January 2019

What do you do when you run out of arm? When you cannot hold a camera high enough - or low enough - or far enough outside a railway carriage - to get the shot you need? Why you hire an assistant who is built like a giraffe or a toad - and is disposable enough that when the railway train goes through an unexpected tunnel you need not worry. Or you get yourself a Zhiyun Crane 2 - the gimbal arm that adds extra function to itself. The gimbal as a means of stabilising a video or still shot was covered in one of the previous posts. It's principle is simple - it is slippery enough in several planes and can be programmed to keep you camera pointed where you specify even if you do not have your eye on the viewfinder or your hands on the body. It can smooth out the jerks and swoops that you make as you film a scene. It is the small version of the big apparatus that Hollywood uses to stabilise cinema cameras (...

We were always expected to maintain a stiff upper lip in school - even when the various pedants set above us had descended to throwing chalkboard erasers and hitting us with sticks. It was meant to show character. I was fortunate in that I had none - and therefore the scornful commands had no effect. As far as stiff upper anything in photography, the closest we come to it is a large tripod anchored in concrete. Useful, but limited when you want to take it down to the beach or out to a race track. The Chinese firm Zhiyun have a couple of alternative suggestions - one of which is seen in today's column: the Crane Plus. If you are going to use your camera for video work you are probably going to have to take it elsewhere and move with it as you shoot. The possibility of shaky images and jumpy screen shots increases  as you get more imaginative and faster moving. Here's the answer for the DSLR or mirror-less user - the Crane Plus. You charge the batteries, load them in...

And who wouldn't trade a bride if they could, eh? I stopped being romantic about weddings a long time ago, but I suspect that there are many who still are - not least the people getting married. Thus the business of wedding photography employs quite a few people. Some of them work for studios - some of them work for themselves - but they should all work for the married couple If possible, with them, not against them...

Okay, that's hooey. Plastic dies regularly - just when you need it most. It explodes into shards and falls to the ground. Witness plastic cutlery and dinner plates. But plastic design never does - and we've been seeing plastic design in the matter of photo tripods for decades. Here's an example.   Sirix are a Chinese firm who make tripods that look remarkably like the ones we saw 20 years ago on the general photo market. Their legs and tripod screws are metal, but nearly everything else about them is black plastic. To be fair, it seems good quality material made up in familiar form. Professionals wanting an industrial-grade tripod for studio use can stop reading right now and go earn a living. The rest of us may actually benefit from the Sirix Digital Tripod more than you'd think. To start with...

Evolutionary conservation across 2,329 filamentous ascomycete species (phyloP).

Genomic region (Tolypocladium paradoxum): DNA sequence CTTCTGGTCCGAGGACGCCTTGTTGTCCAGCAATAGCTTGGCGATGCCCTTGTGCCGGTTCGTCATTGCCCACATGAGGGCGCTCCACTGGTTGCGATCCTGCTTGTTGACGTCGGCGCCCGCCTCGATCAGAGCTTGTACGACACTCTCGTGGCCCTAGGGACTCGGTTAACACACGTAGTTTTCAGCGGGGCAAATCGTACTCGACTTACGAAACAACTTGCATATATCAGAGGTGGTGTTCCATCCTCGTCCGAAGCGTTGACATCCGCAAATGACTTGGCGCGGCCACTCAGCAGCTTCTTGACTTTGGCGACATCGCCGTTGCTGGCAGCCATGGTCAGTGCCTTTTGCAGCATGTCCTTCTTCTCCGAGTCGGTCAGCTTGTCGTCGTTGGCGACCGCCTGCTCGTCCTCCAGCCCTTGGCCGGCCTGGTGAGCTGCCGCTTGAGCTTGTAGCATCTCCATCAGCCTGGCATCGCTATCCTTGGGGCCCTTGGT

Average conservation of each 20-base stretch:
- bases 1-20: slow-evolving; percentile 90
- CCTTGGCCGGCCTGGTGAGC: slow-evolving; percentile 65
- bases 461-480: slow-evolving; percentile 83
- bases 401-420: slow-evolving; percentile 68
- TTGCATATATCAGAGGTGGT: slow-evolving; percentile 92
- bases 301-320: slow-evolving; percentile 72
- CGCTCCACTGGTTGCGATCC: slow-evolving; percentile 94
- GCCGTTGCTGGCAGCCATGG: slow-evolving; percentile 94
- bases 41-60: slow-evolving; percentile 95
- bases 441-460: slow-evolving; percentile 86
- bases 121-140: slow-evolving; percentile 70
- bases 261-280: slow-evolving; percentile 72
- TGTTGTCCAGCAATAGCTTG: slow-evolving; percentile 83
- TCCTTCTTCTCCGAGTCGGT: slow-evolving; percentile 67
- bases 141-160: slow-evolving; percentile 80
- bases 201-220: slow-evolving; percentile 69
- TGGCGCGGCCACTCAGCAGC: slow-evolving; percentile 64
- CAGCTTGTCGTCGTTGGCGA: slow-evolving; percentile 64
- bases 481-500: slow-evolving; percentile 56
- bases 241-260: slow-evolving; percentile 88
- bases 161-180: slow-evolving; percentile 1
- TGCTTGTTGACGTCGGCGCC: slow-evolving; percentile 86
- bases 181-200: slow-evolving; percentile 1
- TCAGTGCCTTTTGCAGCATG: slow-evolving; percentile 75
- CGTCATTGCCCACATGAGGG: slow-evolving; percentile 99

Here's a little product that was lurking on the sales floor this morning in CE - the Kii Pix  instant printer. It is the sort of device that is somewhat practical ad totally fun. And it will sit and fit with a lot more people than you'd imagine. The mobile phone - or smart phone, if you come from a part of the world where phones are more intelligent than their owners  - contains a lot more of the imagery of the world than the average camera. It certainly contains more of the personal history - once the call records are subpoenaed...

Knobs, as opposed to buttons. Some retirements have calibrated dials and vacuum tubes that need to warm up before they work - that is why retirees rarely start to really move before 9:00 in the morning. ( Except for the ones who have a front porch overlooking the freeway and they like to sit out with a cup of tea, watch the traffic jams, and laugh...

I reported on the Fujifilm X-100F some time ago - comparing and contrasting the black version of this camera with the black X-100 that I owned at that time. They were separated by a number of generations of development but closely tied in form and function - go look in the archives of this column if you'd like to read the original articles. The last report on this one was on the 22nd of June and was pretty comprehensive in explaining the retro nature of the model. I'm afraid I got canned on our Facebook page for this post by a reader who thought I hadn't pointed out the right features. I daresay he is leaping for the keyboard right now, but what the heck - the camera is a bit of a gem. This week I was curious to see what might be made of the images taken at closer distances...

And this time it's not the maple syrup - it's the vexed question of what lens to get whan you have no idea - no idea what you you will be taking pictures of, what your camera can do, where you'll be going, or why you want the pictures. If this sounds a bit vague...